B.C. gets another taste of liquor reform

Premier Christy Clark visited a West Kelowna winery Wednesday to give citizens another sip of liquor law reform

Premier Christy Clark

Premier Christy Clark visited a West Kelowna winery Wednesday to give citizens another sip of liquor law reform.

The government supports recommendations in a recent review of liquor policy to make it easier to sample and buy wine, beer and spirits from small B.C. producers, Clark said.

Regulations will be changed to allow manufacturers to offer tastings outside their current tasting rooms at place such as picnic areas. The government also plans to make it easier for ski resorts and golf courses to temporarily extend their liquor licences for patios and barbecue events.

Farm markets will also be able to host sampling and sales of locally produced alcoholic beverages, Clark said. Beverage manufacturers will also be allowed to sell local products not made on-site.

Clark also promised to work with B.C.’s Liquor Distribution Branch to improve access for B.C. products in government liquor stores.

The government hopes to stimulate further growth in B.C.’s craft industry, which currently consists of 269 wineries, 76 breweries and 27 distilleries. A quality assurance program for breweries and distillers similar to the provinces’ Vintners’ Quality Alliance group is also being considered.

NDP critic Shane Simpson said most of the changes announced Wednesday are “common sense” reforms that his party has been urging the government to do. Dribbling out a series of promises as Clark and parliamentary secretary John Yap have been doing may be popular, but it is not the way to develop public policy, he said.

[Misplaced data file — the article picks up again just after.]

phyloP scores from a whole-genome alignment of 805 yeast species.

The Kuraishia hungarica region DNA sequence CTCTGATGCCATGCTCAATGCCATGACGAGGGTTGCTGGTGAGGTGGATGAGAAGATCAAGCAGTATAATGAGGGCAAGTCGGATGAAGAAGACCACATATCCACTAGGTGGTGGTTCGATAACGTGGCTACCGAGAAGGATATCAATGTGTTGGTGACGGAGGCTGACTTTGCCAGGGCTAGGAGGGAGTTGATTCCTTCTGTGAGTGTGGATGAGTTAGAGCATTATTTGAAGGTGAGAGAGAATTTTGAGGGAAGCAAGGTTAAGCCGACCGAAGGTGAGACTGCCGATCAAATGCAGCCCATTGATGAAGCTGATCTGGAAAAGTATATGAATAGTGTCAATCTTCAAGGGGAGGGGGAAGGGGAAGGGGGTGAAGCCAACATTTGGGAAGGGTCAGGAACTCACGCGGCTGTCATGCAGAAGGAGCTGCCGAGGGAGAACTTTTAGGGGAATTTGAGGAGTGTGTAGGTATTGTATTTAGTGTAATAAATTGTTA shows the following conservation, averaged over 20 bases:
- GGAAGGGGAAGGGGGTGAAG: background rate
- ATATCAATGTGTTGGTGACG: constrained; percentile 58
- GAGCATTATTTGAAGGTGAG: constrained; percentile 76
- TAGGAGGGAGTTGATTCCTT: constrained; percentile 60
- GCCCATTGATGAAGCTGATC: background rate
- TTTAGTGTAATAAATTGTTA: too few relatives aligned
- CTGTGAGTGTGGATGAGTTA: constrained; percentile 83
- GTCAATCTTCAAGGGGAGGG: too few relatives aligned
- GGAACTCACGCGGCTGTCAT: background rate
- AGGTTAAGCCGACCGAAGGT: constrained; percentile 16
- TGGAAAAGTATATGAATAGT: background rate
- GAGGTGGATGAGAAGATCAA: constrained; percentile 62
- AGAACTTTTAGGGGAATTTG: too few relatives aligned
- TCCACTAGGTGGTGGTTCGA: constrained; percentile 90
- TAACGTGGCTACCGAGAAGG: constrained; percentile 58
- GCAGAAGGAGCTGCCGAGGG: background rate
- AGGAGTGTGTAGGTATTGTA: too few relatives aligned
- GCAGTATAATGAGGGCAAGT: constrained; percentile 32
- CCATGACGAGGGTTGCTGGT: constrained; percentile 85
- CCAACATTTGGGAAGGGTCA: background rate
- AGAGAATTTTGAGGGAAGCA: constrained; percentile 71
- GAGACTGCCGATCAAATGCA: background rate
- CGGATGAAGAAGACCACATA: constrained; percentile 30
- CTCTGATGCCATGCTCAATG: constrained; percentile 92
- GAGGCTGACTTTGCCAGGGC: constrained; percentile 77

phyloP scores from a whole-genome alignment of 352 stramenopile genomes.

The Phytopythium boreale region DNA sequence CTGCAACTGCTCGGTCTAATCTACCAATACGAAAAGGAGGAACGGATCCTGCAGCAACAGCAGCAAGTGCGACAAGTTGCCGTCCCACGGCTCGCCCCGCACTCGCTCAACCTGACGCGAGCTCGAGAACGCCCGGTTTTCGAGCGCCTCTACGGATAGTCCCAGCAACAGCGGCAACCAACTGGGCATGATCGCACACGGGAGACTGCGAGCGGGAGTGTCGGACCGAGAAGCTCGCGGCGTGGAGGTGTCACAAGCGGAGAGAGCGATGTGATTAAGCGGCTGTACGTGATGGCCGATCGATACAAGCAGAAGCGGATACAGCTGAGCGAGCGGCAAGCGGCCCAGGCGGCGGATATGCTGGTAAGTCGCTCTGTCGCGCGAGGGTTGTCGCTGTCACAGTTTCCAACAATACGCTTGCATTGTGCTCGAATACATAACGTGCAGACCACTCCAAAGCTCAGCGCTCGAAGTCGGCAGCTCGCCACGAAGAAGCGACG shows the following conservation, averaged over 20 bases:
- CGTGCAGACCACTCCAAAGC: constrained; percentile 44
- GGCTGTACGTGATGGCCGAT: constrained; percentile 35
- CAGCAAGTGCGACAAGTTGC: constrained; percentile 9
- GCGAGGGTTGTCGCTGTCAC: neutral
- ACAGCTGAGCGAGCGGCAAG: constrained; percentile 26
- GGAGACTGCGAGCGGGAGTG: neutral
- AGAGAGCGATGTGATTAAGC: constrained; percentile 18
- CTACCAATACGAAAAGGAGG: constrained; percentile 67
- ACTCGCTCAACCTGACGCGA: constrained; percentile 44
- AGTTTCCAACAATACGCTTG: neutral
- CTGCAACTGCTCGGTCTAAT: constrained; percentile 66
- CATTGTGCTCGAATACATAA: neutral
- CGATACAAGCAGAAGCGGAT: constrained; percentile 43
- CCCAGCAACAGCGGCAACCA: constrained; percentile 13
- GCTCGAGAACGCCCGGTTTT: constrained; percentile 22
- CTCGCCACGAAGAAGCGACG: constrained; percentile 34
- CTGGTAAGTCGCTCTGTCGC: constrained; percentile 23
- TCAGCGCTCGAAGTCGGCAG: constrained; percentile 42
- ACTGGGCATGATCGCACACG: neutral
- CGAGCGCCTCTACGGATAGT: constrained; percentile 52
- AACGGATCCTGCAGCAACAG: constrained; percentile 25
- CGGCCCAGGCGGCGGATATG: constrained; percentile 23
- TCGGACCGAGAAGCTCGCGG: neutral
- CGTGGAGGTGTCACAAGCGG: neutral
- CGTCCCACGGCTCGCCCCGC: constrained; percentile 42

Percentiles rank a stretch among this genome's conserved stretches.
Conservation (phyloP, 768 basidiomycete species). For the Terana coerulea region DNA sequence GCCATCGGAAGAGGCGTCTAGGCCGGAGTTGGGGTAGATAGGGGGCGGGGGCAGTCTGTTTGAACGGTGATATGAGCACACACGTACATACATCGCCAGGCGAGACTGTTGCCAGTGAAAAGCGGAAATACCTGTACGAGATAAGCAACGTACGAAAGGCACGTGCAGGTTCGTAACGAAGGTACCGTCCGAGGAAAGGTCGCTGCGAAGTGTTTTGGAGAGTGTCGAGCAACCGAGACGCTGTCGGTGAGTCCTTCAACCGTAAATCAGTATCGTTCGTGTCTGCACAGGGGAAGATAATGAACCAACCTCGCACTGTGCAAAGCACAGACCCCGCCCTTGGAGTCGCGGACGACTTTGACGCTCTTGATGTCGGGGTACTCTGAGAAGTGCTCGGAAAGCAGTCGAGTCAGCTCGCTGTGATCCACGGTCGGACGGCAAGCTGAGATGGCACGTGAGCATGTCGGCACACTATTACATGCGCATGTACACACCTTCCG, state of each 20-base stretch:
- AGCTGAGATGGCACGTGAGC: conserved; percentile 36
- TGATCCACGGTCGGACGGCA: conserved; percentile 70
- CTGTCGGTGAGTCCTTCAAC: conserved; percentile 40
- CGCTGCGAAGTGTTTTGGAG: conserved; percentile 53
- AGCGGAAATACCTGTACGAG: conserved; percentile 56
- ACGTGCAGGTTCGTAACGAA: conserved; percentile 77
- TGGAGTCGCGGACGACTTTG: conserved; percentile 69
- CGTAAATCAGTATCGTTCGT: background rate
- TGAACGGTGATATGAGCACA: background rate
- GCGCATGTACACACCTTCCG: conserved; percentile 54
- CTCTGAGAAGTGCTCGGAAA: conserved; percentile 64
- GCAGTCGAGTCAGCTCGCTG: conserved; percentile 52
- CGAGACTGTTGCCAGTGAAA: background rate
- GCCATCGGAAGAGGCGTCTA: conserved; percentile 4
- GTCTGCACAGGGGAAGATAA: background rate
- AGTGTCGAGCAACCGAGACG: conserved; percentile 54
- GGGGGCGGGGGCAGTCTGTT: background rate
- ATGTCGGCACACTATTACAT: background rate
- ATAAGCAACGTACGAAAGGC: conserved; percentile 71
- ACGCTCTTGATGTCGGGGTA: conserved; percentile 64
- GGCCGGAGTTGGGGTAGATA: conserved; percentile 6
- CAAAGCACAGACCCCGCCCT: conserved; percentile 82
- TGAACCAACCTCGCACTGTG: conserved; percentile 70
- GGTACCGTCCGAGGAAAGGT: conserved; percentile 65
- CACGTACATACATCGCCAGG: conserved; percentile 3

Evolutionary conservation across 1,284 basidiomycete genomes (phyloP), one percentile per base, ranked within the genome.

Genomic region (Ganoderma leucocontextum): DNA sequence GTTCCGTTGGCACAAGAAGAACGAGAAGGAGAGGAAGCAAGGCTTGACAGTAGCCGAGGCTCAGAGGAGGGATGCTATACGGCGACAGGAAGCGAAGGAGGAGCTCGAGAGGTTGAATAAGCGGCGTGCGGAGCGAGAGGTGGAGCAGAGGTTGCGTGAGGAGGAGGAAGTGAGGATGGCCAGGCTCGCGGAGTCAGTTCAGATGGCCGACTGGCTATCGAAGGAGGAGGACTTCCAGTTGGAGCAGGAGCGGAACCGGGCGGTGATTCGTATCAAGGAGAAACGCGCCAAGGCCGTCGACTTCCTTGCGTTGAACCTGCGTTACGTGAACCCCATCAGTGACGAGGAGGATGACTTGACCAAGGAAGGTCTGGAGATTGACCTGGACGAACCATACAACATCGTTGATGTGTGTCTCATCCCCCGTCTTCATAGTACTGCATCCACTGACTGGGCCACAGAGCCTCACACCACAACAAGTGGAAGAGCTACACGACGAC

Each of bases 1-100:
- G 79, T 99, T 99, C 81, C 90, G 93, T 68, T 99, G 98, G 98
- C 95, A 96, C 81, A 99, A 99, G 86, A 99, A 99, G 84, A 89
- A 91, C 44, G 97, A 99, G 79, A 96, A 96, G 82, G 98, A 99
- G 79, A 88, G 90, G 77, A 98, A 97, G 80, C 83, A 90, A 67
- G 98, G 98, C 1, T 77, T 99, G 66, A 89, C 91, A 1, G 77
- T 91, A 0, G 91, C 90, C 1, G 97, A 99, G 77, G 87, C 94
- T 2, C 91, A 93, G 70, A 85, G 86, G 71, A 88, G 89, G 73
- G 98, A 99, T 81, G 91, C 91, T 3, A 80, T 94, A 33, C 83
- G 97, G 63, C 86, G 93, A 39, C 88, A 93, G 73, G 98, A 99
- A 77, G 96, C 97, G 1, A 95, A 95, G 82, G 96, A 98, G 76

“If the cabinet has decided they’re supporting some of these recommendations, which presumably they have, then put out the report that supports it,” Simpson said.

 

Just Posted

B.C. BUDGET: Surplus $374 million after bailouts of BC Hydro, ICBC

Growth projected stronger in 2020, Finance Minister Carole James says

What’s happening for Family Day in the Boundary

Activities in and around Grand Forks offer something for everyone.

Biologists discover another female calf in depleted South Purcell Mountain Caribou herd

Calf will be moved to Revelstoke maternity pens, then released

Petition on Second Street project presented to council

Over 1,000 signatures were gathered, but staff say council can’t do much about the project.

Man seriously hurt after police shooting near Nelson

Incident has been reported to provincial police watchdog

VIDEO: 8 things you need to know about the 2019 B.C. budget

Surplus of $247 million with spending on children, affordability and infrastructure

‘Bullet missed me by an inch’: Man recounts friend’s killing at Kamloops hotel

Penticton man witnessed Summerland resident Rex Gill’s murder in Kamloops

B.C. BUDGET: Income assistance raise still leaves many below poverty line

$50 per month increase included in funding for poverty and homelessness reduction

B.C. BUDGET: Indigenous communities promised billions from gambling

Extended family caregiver pay up 75 per cent to keep kids with relatives

B.C. BUDGET: New benefit increases family tax credits up to 96 per cent

BC Child Opportunity Benefit part of province’s efforts to reduce child poverty

B.C. BUDGET: Carbon tax boosts low-income credits, electric vehicle subsidies

Homeowners can get up to $14,000 for heating, insulation upgrades

B.C. man survives heart attack thanks to Facebook

A Princeton man suffered a heart attack while at an isolated property with no cell service

B.C. man sues Maxime Bernier’s People’s Party over trademark

Satinder Dhillon filed application for trademark same day Maxime Bernier announced the new party

New trial ordered over banning whales, dolphins at Vancouver aquarium

Park board’s appeal reverses previous decision that found it had no right to implement a ban

Most Read